Sussex was incorporated in but was only officially established as a town on April 29, The settlers were for the most part British Loyalists who had fled the American Revolution in , with many Irish refugees of the potato famine from the midth century settling in the nearby farming communities. In , the Sussex Military Camp was established on the eastern edge of the town. The facility was closed following the Second World War and the town purchased the land to expand the municipal boundaries.
Today the agricultural exhibition and some areas remain as open land on the former site of Camp Sussex. Sussex underwent several changes in the post-war period. In the early s, several local roads were upgraded as part of the Trans-Canada Highway project which saw Route 2 pass immediately north of the town between Fredericton and Moncton.
At the same time, a series of local roads in the Kennebecasis River valley were designated as Route 1 , running from an interchange with the Trans-Canada at Sussex, southwest to Saint John. Sussex is still considered the best strategically located town, being in the center of what has been called New Brunswick's "Golden Triangle". Potash was subsequently discovered in large quantities in the area surrounding Sussex, with the deposit being the second largest in the world after an area in Saskatchewan.
CN Rail built track to serve both mines, which employed hundreds from the surrounding area. Since , natural gas has been produced from the McCully field near Sussex. Sussex also began to see a growing tourism trade, with many flocking to see the collection of wood-constructed covered bridges throughout the central area of Kings County. Eight of these wooden structures are within a ten-minute drive of town hall.
An agricultural fair draws visitors each August marking years in , as well as the establishment of southern New Brunswick's only alpine ski hill in the Caledonia Mountains southeast of the town at Poley Mountain. A popular international hot air balloon festival is held every September, and Canada's largest outdoor flea market each August.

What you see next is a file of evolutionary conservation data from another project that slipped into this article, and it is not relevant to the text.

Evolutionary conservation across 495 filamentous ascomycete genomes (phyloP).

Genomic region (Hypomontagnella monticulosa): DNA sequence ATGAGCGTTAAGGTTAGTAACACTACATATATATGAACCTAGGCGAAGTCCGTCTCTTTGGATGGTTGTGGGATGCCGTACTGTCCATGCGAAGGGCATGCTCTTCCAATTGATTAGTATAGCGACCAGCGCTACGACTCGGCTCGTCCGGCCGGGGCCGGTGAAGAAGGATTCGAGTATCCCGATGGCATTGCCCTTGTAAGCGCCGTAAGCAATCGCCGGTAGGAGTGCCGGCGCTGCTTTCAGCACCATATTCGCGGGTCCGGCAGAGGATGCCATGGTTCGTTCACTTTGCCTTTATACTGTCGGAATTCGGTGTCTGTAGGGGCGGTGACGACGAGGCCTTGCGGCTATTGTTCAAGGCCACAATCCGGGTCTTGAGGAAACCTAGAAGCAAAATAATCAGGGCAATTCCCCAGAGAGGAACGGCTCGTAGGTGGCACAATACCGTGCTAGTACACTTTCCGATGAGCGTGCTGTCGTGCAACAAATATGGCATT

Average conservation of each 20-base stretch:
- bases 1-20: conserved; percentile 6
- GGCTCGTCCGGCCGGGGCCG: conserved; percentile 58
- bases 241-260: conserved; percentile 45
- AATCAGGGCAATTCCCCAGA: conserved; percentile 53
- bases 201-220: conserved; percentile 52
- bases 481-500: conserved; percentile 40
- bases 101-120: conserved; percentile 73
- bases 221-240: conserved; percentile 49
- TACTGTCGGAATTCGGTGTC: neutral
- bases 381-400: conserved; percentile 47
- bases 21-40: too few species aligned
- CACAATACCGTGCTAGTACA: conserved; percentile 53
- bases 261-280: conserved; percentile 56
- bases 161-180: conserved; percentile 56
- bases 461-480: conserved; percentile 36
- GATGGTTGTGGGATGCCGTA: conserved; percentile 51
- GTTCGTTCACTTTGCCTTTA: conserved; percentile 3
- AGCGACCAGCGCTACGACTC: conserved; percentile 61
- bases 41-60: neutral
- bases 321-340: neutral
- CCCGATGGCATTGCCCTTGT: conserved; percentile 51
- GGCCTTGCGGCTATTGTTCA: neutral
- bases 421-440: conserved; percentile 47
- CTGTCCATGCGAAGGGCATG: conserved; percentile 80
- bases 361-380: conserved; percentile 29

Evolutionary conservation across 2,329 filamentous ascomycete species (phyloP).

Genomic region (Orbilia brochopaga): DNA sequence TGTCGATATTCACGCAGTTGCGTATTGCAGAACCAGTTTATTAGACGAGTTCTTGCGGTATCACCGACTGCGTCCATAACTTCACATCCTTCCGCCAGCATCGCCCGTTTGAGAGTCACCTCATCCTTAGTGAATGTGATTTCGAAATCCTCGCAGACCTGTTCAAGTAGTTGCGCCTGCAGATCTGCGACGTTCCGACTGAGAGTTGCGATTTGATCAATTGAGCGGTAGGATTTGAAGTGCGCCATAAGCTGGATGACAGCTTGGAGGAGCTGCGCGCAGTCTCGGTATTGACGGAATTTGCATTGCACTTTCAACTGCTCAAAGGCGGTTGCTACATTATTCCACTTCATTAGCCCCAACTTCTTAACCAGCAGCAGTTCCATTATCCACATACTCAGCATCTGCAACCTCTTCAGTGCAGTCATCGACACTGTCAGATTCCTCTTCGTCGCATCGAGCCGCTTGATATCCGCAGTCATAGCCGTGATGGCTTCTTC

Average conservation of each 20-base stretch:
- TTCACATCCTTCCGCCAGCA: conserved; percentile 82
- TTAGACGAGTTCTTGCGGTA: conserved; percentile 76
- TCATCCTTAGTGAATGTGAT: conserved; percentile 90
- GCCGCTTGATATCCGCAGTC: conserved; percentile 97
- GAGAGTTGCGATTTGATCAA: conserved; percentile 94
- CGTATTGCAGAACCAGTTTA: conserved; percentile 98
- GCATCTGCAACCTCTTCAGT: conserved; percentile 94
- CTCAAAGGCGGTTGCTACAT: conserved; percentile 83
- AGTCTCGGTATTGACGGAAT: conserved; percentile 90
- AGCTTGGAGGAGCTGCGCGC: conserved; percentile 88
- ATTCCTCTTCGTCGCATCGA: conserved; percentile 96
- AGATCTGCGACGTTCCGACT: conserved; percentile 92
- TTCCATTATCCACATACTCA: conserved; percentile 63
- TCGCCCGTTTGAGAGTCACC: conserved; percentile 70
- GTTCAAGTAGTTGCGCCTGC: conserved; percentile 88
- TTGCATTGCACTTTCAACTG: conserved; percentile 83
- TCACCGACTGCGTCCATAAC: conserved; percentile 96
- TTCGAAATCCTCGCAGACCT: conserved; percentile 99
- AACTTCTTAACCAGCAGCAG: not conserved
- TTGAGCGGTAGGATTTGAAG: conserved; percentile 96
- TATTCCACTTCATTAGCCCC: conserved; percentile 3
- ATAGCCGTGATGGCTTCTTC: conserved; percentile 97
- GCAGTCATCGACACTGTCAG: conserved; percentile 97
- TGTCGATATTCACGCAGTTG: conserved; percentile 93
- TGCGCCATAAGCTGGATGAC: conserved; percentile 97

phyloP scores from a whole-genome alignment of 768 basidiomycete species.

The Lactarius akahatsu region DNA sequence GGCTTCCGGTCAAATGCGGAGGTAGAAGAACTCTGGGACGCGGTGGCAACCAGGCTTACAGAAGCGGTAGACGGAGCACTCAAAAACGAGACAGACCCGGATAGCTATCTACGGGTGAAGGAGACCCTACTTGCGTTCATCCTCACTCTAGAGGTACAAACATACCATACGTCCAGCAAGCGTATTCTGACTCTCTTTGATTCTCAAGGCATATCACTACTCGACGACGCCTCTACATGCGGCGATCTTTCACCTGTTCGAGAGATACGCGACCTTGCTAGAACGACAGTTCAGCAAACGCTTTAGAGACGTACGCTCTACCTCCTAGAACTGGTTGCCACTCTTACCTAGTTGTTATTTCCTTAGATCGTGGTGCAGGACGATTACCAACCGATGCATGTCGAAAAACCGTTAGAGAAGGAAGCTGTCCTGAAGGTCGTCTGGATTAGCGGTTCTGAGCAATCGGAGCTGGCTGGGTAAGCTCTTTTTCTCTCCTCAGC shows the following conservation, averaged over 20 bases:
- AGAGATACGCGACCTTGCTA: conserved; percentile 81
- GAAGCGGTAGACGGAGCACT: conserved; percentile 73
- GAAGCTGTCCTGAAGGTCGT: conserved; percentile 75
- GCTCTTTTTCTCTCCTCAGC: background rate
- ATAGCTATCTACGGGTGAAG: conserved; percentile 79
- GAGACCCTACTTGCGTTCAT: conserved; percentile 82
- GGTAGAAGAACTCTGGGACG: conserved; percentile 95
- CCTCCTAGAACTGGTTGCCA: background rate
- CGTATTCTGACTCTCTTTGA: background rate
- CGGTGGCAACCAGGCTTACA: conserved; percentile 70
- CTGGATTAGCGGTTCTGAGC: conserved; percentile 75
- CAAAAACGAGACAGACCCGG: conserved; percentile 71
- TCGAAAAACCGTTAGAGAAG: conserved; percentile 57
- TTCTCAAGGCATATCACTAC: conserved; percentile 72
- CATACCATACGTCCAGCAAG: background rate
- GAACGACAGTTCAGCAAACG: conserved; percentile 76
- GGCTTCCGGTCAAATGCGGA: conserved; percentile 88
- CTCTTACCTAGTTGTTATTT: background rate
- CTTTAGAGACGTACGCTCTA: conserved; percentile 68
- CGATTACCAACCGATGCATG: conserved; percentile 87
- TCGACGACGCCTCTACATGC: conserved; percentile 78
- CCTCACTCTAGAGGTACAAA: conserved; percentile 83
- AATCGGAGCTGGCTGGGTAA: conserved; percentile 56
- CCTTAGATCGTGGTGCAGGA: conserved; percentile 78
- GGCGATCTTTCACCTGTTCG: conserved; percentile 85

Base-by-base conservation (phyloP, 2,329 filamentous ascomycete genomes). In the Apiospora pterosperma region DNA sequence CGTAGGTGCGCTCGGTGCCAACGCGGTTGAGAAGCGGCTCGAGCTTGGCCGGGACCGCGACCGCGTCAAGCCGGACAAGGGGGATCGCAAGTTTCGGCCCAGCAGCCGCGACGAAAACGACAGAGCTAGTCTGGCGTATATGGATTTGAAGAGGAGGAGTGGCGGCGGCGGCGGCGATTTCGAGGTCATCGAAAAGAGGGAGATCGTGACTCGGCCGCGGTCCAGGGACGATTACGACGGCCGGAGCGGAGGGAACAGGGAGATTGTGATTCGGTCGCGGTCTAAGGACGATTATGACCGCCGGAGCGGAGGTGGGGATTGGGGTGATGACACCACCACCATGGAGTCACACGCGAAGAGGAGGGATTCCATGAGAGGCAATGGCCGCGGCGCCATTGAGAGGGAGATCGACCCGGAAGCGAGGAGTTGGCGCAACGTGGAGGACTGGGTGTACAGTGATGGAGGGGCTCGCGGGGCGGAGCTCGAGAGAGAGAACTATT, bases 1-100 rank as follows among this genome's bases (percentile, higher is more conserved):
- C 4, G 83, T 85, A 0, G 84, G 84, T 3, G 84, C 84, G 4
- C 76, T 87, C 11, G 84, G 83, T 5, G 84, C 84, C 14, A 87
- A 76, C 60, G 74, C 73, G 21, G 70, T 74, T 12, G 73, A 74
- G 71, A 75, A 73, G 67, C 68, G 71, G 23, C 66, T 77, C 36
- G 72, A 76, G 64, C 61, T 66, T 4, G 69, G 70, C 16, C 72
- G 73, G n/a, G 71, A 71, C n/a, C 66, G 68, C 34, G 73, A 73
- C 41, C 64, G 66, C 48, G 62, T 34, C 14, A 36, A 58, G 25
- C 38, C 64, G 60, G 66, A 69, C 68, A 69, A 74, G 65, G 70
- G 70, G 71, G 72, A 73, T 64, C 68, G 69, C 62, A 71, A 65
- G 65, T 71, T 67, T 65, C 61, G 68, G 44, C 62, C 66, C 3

The town entered economic difficulty during the late s after the Cassidy Lake potash mine flooded, resulting in hundreds of lay-offs. At the same time, Route 1 was extended east on the old Trans-Canada alignment to an interchange at River Glade near Petitcodiac and Route 10 was extended on the old Trans-Canada from an interchange with the new Route 2 alignment at Young's Cove Road south to Sussex.
Today, Sussex is primarily a regional service centre for the surrounding agricultural communities of the upper Kennebecasis River valley, as well as a highway service centre on Route 1, the primary highway between Moncton and Saint John, as well as being the most heavily travelled route in the Maritimes to the United States. The town is home to Sussex Golden Ginger Ale , a popular maritime beverage. Sussex claims to be the birthplace of the ice cream cone ,[ citation needed ] Sussex titles itself as the Dairy Capital of New Brunswick.
On October 12, , she attended the opening of a new wing of Sussex Elementary School, unveiling a commemorative plaque at the event. She then visited Princess Louise Park for an agricultural exhibition. While there, it was announced that the community hall would be renamed Jubilee Hall in her honour. Both appearances drew thousands of visitors from Sussex and beyond.